Nedim Şener, International Press Institute's (IPI) World Press Freedom Hero, is finally released, after spending 375 days behind prison bars just because of his work as a journalist. Of course, I'm extremely happy that I will see Şener as a free man at a dinner tonight, but I am also anxious.
Şener is released, pending trial, alongside another prominent journalist (and scholar) Ahmet Şık, as well as two more colleagues. These two well-known names were the main reason of the increasing pressure on the Turkish government by the international community. Just before their release, the European Parliament had announced that it formed a 5-members ad hoc commission to follow the case. Will this political case to intimidate the critical voices in the media be forgotten by the world now?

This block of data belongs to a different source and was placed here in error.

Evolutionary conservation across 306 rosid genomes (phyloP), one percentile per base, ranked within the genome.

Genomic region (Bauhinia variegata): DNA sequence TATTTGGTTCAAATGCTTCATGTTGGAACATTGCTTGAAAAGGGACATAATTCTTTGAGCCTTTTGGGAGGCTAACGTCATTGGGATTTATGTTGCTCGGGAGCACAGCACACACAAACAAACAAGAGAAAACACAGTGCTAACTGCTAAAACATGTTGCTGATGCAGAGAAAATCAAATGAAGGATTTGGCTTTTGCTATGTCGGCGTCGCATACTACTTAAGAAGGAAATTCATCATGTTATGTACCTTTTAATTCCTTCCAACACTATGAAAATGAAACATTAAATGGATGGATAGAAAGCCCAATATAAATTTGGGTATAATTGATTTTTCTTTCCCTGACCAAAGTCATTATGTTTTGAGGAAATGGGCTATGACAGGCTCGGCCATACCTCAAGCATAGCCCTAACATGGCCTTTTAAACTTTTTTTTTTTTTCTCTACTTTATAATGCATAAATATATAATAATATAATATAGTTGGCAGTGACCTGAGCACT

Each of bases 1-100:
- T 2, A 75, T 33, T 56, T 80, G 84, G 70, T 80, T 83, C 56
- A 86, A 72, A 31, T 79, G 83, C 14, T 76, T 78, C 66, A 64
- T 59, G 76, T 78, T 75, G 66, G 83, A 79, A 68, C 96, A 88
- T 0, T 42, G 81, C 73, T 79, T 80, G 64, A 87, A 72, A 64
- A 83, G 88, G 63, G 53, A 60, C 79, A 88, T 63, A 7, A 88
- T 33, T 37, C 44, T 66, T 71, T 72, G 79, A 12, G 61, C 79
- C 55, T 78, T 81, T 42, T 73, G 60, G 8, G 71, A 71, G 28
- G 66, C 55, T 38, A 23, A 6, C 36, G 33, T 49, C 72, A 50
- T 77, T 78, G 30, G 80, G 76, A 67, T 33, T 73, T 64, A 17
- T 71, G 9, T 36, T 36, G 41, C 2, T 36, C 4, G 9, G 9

I don't know about the world, but it seems that Prime Minister Tayyip Erdoğan has already forgotten it.
He's just finished his long, fiery speech in the parliament. No mention of Nedim Şener and Ahmet Şık. And no mention of the scandalous end of the criminal case in Sivas, where 37 leftist intellectuals were burned to death by radical Islamists in 1993. The perpetrators are all free now, as the case is dropped today, due to statute of limitations.
Instead, Erdoğan accused Kemal Kılıçdaroğlu, the leader of main opposition CHP, because of the Dersim massacre in the late 1930s. Kılıçdaroğlu was not born then.
To summarize, the first hours after the release of Şener don't seem very encouraging for Turkey's future. Those who really care about Turkish democracy should keep their eyes open.